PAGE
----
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Intensive behavioral therapy – Semaglutide 2.4 mg injection demonstrated significant weight loss versus placebo when added to Tech

Backward, Denmark, November 5, 2020 / PRNewswire / – The results of a Phase 3A trial showed that the investigational drug semaglutide 2.4 mg once weekly as an adjunct to intensive behavior therapy (IBT) was significantly more subcutaneous than place plus plus IBT once weekly. Demonstrated weight loss.[i] The STEP 3 Phase 3A trial examined the efficacy and safety of once-weekly semaglutide 2.4mg after 68 weeks of treatment compared with placebo adjacent to IBT, including 30 consultation sessions with a registered dietitian for 68 weeks, As well as a low-calorie diet and increased physical activity. Adults participating in the trial were obese (BMI / 30 kg / m)2) Or overweight (BMI kg27 kg / m2) With at least one weight-related co-morbidity and without type 2 diabetes (HBA)1c <6.5%). An oral presentation of the new data was given today at the Obesity Week 2020 interactive congress.[1]

Two different statistical approaches to evaluate the effects of seglutide 2.4 mg were used in the STEP3 test; A primary statistical approach that assesses treatment effects regardless of adherence to or use of other anti-obesity treatments, and a secondary statistical approach that evaluates treatment effects if all participants in the trial followed a randomized treatment and no Other treatment methods did not begin. .

Based on the primary statistical approach, those treated with 2.4 mg once-weekly semaglutide in addition to IBT lost an average of 16.0% of their body weight from baseline, while those receiving placebo plus IBT (estimated difference) were 5.7. With%: – 10.3 [95% confidence interval: -12.0, -8.6]; p <0.0001). In addition, more people treated with semiglutide 2.4 mg plus IBT lost more than or equal to 5% of their body weight compared to placebo plus IBT (87% vs. 48%, respectively).[1]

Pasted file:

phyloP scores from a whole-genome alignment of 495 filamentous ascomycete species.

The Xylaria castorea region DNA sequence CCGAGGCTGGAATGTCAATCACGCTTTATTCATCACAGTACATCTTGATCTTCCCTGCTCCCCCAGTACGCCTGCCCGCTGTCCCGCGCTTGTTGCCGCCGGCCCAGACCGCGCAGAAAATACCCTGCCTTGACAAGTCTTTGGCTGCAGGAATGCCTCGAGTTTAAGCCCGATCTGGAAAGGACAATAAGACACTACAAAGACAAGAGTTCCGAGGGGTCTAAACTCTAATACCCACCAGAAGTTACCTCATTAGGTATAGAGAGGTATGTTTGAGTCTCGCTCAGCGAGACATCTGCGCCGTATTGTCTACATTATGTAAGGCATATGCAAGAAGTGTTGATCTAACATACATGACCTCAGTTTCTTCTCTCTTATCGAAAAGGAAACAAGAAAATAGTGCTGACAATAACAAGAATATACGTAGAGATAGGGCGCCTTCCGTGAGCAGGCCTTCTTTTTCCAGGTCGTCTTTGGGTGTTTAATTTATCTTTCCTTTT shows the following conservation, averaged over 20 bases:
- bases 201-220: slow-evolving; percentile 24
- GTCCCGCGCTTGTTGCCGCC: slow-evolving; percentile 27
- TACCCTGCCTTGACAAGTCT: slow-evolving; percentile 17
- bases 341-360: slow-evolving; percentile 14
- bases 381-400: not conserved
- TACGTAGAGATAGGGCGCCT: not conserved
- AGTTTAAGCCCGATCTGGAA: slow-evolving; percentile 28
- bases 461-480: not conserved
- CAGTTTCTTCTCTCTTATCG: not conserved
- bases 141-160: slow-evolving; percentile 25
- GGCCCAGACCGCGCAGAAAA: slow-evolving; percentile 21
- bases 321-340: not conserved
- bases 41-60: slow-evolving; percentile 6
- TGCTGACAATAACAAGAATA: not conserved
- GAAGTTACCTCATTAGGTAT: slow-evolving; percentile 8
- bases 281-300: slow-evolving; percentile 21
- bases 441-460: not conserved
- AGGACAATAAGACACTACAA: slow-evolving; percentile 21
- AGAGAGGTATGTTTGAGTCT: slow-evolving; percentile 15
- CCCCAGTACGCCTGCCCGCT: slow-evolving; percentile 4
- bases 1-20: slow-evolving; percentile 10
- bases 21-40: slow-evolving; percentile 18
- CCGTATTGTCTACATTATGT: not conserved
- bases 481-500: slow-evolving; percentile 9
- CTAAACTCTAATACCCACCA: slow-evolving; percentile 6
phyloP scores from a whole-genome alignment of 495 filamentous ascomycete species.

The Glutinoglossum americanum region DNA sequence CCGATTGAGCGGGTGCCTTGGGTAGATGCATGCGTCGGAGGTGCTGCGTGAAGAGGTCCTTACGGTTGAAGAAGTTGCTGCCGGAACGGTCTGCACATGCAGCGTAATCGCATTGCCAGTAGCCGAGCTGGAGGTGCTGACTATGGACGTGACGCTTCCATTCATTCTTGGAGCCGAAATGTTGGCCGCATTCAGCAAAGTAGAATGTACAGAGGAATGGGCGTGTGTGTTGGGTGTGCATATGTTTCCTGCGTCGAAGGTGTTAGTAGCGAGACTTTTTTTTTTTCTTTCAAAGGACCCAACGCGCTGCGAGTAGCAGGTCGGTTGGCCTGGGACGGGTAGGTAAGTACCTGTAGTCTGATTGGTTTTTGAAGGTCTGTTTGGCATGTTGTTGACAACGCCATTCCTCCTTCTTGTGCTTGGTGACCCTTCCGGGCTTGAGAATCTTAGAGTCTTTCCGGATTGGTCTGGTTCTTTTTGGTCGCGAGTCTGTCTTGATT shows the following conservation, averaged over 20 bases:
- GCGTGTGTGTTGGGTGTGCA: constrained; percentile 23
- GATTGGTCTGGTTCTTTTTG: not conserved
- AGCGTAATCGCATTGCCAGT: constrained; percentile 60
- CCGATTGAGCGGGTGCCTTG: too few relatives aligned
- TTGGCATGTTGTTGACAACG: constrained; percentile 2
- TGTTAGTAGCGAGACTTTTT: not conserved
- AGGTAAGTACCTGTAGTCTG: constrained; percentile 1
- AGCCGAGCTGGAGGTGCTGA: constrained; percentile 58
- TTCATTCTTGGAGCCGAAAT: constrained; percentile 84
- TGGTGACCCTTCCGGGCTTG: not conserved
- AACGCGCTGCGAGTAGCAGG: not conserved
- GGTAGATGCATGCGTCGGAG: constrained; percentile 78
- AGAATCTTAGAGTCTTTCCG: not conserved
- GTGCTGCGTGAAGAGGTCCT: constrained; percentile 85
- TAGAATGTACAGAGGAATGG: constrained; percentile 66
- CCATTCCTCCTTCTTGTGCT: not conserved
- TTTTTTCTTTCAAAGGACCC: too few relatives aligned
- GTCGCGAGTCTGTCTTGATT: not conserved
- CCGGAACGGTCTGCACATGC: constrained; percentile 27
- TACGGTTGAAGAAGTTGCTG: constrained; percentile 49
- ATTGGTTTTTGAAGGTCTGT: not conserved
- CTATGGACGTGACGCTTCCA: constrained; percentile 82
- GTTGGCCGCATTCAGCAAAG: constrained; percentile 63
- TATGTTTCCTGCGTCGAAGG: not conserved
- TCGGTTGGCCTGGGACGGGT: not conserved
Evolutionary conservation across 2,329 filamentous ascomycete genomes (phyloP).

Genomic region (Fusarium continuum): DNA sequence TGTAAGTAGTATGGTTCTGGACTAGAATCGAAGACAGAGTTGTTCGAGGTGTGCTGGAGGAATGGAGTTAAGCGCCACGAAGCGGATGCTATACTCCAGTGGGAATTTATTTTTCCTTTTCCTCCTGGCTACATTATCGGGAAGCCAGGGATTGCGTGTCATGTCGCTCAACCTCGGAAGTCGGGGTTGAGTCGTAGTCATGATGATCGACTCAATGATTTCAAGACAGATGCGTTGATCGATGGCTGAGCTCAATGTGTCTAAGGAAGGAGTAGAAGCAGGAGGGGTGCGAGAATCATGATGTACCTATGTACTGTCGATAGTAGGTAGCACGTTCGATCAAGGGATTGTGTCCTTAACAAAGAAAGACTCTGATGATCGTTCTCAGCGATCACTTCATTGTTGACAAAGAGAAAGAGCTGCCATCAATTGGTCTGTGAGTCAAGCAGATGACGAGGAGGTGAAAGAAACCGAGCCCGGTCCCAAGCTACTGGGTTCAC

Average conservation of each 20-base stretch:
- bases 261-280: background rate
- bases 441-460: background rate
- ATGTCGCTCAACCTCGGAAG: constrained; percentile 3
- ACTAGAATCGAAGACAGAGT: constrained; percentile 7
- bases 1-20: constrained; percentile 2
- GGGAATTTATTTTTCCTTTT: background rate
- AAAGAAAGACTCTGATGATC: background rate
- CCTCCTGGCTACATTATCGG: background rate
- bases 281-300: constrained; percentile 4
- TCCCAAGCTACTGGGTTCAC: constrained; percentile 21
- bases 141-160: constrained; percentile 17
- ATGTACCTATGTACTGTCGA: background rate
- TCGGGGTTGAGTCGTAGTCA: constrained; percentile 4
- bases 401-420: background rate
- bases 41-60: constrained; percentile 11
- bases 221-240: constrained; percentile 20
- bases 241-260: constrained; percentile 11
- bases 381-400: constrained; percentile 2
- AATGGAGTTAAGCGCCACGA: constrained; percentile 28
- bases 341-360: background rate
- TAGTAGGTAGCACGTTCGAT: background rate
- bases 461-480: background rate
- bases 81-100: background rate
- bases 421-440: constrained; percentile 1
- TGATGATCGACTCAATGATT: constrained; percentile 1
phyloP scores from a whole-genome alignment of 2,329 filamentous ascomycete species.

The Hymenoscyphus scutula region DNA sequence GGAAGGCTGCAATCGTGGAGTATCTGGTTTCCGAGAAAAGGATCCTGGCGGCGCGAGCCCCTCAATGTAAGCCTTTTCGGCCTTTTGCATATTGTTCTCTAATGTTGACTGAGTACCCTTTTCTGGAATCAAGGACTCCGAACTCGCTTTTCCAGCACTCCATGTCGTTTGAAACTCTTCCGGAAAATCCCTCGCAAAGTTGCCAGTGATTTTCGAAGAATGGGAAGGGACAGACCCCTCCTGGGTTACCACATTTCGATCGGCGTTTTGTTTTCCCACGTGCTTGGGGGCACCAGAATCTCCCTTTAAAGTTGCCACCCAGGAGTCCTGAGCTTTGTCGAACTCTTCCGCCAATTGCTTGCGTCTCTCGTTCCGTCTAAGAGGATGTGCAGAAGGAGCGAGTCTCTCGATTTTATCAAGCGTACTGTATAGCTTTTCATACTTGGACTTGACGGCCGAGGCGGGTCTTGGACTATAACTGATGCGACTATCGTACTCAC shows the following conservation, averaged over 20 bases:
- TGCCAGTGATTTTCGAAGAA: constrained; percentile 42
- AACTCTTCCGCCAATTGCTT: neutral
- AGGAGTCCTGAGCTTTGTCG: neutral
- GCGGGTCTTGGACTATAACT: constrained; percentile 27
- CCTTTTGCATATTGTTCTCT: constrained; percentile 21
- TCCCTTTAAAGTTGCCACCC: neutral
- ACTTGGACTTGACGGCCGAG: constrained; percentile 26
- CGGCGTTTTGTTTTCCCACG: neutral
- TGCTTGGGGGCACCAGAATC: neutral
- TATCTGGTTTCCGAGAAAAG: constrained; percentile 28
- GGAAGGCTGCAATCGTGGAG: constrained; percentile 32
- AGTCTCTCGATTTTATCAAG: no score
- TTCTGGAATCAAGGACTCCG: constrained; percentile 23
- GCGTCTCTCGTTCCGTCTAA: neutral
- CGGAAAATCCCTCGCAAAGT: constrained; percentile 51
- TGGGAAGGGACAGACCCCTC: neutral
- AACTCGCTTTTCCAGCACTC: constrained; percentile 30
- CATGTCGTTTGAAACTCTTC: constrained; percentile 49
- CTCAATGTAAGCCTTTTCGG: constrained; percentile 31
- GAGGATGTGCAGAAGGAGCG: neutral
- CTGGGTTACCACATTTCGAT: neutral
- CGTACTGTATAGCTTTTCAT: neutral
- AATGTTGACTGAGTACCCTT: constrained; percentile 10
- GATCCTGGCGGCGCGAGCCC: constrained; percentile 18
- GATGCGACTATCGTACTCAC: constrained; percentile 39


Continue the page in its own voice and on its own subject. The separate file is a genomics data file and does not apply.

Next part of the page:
“Given the many weight-loss-related challenges faced by obese people, patients, and physicians, additional medical therapies are needed to support lifestyle interventions, such as IBT, which are extremely intense weight gain. Reducing approach, “said the professor Tom weiden, Principal investigator and professor of psychology in psychiatry at Perelman School of Medicine University of Pennsylvania. “When I am added to IBT I am encouraged to see significant additional weight loss and improvement in heart disease risk factors, which is achieved with semaglutide 2.4 mg.”

Weight loss of over 10%, 15% and 20% compared to 27%, 13% and 4% was achieved by 75%, 56% and 36% of people with semaglutide 2.4 mg plus IBT, respectively. Those treated with placebo plus IBT. In this trial, semiglutide 2.4 mg plus IBT demonstrated greater improvement in cardiometabolic risk factors compared to waist circumference (-14.6 vs -6.3 cm) and blood pressure (-5.6 vs 1.6 mmHg), as compared to plusus IBT.[1]

When evaluating treatment effects based on a secondary statistical approach, people treated with semaglutide 2.4 mg plus IBT lost a mean weight of 17.6%, compared to 5.0% with placebo plus IBT. Additionally, 90% of those receiving semaglutide 2.4 mg plus IBT lost 5% more weight after 68 weeks compared to 50% with placebo plus IBT.[1]

“Obesity can have a direct impact on health and is associated with many weight related diseases. A medical practice is needed to develop treatment options to help people lose weight and keep it off, ” Mads Crogsgaard Thomson, Executive vice president and chief scientific officer of Novo Nordisk. “We are pleased with the first complete Phase 3 results of the STEP test program, indicating that semiglutide can almost triple the amount of weight loss achieved with IBT alone, in addition to 2.4 mg IBT, which increases semaglutide 2.4 mg to one Makes meaningful future treatment options for obese people. “

Semaglutide 2.4 mg was well tolerated and no new safety signs were identified. The most common adverse events in those treated with semaglutide 2.4 mg were gastrointestinal events, as seen in previous trials with GLP-1 receptor agonists.[1]

About semaglutide 2.4 mg for weight management

Once-weekly SC seglutide 2.4 mg is being investigated by Novo Nordisk as a possible treatment for obesity. Semaglutide is an analog of human glucagon-like peptide-1 (GLP-1) hormone, with 94% similarity to the original human GLP-1 molecule.[2, 3] It motivates people to lose weight by reducing hunger, increasing feelings of fullness and thereby helping people to eat less and reduce their food shortages.[2]

About STEP 3 and STEP clinical trial program